Construction of a Pentagon

This construction may be done using only a compass—no ruler is needed. I have taken it from the excellent book What Is Mathematics? by Richard Courant and Herbert Robbins, recently reprinted by Oxford University Press with addenda by Ian Stewart.


(Use the check boxes to highlight steps in the construction.)

Start On a circle with center O, choose a point A.

Step 1 Construct points B, C, D on the circle so that OA = AB = BC = CD.

Step 2 Draw arcs with radius AC, centered at A and D, meeting at X outside the circle.

Step 3 Draw an arc with radius OX centered at A and meeting the circle at F.

Step 4 Draw arcs with radius FO, centered at F, meeting the circle at G and H.

Step 5 Draw arcs with radius OX, centered at G and H, meeting inside the circle at Y.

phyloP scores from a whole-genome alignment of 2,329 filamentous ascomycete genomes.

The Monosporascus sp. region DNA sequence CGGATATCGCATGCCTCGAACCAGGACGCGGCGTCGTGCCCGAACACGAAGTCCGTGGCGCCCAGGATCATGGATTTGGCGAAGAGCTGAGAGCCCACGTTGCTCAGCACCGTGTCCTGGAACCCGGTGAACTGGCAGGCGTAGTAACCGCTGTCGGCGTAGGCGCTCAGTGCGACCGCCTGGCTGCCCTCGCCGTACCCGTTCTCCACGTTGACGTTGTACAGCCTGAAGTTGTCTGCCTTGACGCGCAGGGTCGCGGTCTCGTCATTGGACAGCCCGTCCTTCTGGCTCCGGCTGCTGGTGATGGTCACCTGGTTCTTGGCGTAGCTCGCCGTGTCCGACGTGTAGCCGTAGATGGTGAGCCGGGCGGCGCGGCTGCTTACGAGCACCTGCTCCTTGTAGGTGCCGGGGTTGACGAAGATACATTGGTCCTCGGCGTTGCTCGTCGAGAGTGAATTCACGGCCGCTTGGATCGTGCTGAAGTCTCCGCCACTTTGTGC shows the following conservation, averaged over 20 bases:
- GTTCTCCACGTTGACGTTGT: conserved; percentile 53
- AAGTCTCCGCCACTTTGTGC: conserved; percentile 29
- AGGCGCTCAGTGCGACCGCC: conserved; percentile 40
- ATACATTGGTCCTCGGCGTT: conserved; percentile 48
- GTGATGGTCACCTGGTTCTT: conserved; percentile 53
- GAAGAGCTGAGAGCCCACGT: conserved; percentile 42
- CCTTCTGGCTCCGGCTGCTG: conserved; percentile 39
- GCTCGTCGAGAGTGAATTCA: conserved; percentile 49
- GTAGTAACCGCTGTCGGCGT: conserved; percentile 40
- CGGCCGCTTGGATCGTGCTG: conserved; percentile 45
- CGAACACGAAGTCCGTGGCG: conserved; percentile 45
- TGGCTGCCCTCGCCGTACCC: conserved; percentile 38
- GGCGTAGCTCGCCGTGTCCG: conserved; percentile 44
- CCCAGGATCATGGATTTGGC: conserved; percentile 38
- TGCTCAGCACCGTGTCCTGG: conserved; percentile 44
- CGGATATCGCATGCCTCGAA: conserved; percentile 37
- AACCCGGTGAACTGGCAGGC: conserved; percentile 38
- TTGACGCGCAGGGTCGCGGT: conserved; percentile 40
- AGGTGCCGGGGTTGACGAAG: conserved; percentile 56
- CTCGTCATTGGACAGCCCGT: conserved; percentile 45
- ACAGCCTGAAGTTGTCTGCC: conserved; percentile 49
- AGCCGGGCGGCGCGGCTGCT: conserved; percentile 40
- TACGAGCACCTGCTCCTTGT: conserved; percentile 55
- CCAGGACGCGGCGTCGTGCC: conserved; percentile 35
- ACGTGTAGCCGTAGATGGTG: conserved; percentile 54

Finish Then AY is the length of an inscribed pentagon.


(Use the check boxes to highlight steps in the proof.)

P1 Let the radius of the circle be 1.

P2 The arcs AB, BC, and CD subtend angles of 60°, and triangles OAB, OBC, and OCD are equilateral.

P3 Therefore AC = √3.

P4 By Pythagoras, OX = √2.

P5 Therefore, arc AF subtends an angle of 90° , and F bisects arc BC.

P6 Triangles FGO and FHO are equilateral.

P7 GH bisects FO perpendicularly; let M be the intersection of GH and FO. Then GM = √(3/4).

P8 By Pythagoras, MY = √(5/4).

P9 But MO = 1/2. Therefore OY = (√5 - 1)/2 = τ - 1.

P10 Again by Pythagoras, AY² = 1 + (τ - 1)² = 1 + (2 - τ) = 3 - τ.

P11 Therefore AY = √(3 - τ). From the trigonometry of Golden-Ratio triangles we know that √(3 - τ) = 2 sin 36°.

Last modified on $Date: 2015-04-23 17:26:33 -0400 (Thu, 23 Apr 2015) $

Christopher J. Henrich